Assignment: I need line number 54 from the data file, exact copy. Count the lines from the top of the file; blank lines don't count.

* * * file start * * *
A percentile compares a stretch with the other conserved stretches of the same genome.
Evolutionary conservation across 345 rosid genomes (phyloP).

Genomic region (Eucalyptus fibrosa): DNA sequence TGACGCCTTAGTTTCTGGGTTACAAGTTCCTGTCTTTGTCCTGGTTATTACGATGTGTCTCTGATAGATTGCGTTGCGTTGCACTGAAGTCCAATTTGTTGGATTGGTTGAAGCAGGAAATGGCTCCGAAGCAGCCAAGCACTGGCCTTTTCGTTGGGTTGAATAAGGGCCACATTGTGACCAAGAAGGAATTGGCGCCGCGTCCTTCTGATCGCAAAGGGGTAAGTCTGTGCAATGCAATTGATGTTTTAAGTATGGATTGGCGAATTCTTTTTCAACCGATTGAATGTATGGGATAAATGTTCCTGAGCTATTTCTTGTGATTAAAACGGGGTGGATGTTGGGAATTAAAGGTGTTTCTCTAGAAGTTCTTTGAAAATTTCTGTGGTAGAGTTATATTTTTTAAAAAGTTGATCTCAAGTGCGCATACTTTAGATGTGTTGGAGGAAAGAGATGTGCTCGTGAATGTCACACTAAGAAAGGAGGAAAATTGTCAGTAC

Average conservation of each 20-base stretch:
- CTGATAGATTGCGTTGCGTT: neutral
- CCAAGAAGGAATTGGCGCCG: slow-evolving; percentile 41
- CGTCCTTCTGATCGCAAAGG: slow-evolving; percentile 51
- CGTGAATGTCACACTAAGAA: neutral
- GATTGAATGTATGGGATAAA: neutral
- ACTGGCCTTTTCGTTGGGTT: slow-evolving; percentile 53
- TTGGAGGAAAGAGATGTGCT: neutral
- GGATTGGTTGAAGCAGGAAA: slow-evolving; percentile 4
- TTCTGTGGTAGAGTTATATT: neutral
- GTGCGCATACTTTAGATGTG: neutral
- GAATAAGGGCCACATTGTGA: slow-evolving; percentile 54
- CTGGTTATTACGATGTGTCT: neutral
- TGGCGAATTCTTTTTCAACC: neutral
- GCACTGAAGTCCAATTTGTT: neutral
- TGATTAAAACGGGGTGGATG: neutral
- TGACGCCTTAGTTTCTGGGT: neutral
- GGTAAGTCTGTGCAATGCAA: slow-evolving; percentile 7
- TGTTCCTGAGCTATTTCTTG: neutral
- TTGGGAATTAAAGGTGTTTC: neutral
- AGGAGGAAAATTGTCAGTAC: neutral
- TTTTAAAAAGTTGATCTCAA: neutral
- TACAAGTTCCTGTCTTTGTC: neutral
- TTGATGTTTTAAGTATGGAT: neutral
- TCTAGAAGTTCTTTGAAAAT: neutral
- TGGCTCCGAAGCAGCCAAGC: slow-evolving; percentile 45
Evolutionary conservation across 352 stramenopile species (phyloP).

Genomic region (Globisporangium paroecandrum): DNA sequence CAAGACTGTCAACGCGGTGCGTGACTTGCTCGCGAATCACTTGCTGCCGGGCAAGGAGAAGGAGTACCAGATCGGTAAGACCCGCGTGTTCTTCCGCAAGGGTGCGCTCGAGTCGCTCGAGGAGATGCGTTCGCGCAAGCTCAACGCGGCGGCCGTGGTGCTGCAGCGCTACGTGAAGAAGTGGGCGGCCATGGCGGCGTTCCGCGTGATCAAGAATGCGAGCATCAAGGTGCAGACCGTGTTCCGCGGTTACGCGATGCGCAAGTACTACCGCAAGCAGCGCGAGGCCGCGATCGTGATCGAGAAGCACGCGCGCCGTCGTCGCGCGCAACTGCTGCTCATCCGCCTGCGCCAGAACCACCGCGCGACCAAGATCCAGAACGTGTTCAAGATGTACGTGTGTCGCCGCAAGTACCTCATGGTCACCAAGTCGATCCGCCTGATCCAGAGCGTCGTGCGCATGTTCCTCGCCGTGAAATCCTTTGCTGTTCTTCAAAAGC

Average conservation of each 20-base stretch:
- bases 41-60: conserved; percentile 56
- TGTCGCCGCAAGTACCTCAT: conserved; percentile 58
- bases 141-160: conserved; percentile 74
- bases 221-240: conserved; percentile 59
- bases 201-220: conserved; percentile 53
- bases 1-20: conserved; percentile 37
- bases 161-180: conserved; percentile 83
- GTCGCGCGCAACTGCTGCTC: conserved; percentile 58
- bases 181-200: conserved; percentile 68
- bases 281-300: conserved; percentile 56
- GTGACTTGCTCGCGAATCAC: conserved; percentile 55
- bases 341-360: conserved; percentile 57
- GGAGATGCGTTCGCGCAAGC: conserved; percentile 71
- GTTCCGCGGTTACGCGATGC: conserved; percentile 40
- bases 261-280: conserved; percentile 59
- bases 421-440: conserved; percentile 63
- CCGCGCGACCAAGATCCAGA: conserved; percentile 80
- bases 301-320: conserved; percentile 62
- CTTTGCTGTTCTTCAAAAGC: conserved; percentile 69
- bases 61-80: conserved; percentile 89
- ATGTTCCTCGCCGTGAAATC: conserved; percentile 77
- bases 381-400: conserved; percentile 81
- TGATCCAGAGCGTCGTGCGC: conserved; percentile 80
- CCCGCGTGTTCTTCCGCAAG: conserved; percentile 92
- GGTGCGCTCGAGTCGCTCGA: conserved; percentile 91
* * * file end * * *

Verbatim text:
- bases 381-400: conserved; percentile 81